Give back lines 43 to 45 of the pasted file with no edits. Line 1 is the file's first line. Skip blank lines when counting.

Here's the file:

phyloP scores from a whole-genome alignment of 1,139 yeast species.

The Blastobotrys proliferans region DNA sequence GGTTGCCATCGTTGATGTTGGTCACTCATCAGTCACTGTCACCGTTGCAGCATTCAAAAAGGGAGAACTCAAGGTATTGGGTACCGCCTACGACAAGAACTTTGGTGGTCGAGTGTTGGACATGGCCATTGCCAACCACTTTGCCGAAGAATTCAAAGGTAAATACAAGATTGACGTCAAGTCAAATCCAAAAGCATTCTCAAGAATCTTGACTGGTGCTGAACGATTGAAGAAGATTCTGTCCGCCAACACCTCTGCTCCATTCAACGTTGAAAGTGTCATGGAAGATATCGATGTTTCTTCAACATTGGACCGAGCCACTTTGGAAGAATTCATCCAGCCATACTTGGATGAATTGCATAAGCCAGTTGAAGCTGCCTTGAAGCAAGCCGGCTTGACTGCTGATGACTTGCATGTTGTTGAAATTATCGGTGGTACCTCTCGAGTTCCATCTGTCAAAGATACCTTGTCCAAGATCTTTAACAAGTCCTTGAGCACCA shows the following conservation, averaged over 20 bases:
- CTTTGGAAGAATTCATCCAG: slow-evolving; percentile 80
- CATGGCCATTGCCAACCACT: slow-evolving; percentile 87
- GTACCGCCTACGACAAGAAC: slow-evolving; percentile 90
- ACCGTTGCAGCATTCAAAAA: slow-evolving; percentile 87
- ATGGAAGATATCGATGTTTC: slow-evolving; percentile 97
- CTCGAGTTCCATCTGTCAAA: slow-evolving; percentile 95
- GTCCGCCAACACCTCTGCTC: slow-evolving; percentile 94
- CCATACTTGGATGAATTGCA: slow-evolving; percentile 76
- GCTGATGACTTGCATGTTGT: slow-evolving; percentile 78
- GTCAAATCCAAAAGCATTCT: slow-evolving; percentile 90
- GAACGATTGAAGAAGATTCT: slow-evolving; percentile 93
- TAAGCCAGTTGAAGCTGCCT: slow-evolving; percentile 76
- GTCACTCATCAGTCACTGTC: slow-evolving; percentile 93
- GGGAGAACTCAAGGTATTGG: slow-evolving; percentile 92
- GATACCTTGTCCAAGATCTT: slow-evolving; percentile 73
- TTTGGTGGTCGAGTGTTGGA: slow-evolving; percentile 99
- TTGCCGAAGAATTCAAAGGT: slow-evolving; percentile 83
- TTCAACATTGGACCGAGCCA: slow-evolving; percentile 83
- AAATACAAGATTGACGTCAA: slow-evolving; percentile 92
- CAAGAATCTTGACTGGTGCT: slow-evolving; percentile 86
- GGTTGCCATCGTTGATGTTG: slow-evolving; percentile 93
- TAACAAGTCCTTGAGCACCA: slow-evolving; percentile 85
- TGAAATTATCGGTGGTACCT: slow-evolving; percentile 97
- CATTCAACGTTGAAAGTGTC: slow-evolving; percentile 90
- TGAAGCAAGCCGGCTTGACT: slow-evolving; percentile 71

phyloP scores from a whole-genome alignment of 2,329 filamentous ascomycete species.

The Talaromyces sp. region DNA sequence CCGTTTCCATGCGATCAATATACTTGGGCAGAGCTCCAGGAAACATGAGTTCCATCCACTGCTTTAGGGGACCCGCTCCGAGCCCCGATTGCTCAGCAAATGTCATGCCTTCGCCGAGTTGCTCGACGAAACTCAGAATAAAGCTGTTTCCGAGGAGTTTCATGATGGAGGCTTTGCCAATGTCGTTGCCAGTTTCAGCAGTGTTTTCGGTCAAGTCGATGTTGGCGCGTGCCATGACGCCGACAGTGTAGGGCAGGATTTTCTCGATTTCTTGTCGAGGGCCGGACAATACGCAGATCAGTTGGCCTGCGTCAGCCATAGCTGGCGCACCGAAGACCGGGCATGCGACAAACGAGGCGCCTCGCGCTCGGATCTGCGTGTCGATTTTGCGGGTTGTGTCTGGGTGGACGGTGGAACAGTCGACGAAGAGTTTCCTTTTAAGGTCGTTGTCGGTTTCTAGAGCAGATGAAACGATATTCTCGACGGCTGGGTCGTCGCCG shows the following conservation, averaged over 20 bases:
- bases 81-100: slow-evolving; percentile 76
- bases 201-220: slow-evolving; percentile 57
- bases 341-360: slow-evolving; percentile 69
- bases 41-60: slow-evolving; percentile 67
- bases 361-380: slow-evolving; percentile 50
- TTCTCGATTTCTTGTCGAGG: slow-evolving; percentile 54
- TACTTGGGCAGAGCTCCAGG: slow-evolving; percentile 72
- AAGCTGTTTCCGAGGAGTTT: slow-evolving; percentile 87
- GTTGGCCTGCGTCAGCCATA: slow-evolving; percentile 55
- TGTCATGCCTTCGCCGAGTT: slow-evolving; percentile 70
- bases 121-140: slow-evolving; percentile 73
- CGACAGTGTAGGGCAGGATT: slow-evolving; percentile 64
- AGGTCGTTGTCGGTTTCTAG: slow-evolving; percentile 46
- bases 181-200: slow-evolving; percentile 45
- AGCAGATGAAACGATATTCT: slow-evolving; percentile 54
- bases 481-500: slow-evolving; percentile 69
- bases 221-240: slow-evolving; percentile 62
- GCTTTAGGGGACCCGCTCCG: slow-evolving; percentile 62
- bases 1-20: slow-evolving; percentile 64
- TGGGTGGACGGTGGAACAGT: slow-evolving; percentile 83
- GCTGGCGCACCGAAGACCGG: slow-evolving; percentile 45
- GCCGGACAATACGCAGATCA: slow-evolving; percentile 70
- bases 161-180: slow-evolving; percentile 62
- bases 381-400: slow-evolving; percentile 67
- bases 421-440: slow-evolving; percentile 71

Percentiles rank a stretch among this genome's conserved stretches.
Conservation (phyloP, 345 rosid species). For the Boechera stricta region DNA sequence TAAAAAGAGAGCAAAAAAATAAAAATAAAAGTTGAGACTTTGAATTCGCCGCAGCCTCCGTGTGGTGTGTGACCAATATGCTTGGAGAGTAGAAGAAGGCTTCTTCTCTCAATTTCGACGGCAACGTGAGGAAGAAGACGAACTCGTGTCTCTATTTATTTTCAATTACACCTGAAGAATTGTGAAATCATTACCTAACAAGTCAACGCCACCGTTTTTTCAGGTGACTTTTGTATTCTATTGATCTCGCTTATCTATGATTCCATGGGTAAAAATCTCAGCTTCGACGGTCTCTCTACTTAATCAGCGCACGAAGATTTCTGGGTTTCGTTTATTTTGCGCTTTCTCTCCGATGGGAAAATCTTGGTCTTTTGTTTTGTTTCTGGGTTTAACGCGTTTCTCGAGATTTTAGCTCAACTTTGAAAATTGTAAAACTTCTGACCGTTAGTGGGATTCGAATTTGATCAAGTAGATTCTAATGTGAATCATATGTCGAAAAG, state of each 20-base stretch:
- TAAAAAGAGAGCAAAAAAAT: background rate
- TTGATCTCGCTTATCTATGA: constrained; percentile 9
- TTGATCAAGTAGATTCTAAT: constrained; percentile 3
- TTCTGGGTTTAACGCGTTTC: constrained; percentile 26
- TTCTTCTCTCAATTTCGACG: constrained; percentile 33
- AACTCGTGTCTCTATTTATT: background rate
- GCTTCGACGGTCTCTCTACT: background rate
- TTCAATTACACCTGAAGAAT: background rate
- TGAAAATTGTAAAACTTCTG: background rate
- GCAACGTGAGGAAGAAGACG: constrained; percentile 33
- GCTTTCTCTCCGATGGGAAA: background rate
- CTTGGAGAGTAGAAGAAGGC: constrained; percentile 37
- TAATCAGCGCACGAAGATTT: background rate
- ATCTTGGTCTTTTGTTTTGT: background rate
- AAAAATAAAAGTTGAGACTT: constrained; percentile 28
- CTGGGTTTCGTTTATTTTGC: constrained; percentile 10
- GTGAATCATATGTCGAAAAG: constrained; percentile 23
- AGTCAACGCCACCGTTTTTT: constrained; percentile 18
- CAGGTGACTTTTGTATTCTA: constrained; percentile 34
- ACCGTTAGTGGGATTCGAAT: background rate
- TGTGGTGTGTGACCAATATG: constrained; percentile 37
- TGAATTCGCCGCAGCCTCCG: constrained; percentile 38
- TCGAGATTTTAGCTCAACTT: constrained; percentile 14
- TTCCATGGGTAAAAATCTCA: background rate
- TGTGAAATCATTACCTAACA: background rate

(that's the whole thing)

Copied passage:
- bases 181-200: slow-evolving; percentile 45
- AGCAGATGAAACGATATTCT: slow-evolving; percentile 54
- bases 481-500: slow-evolving; percentile 69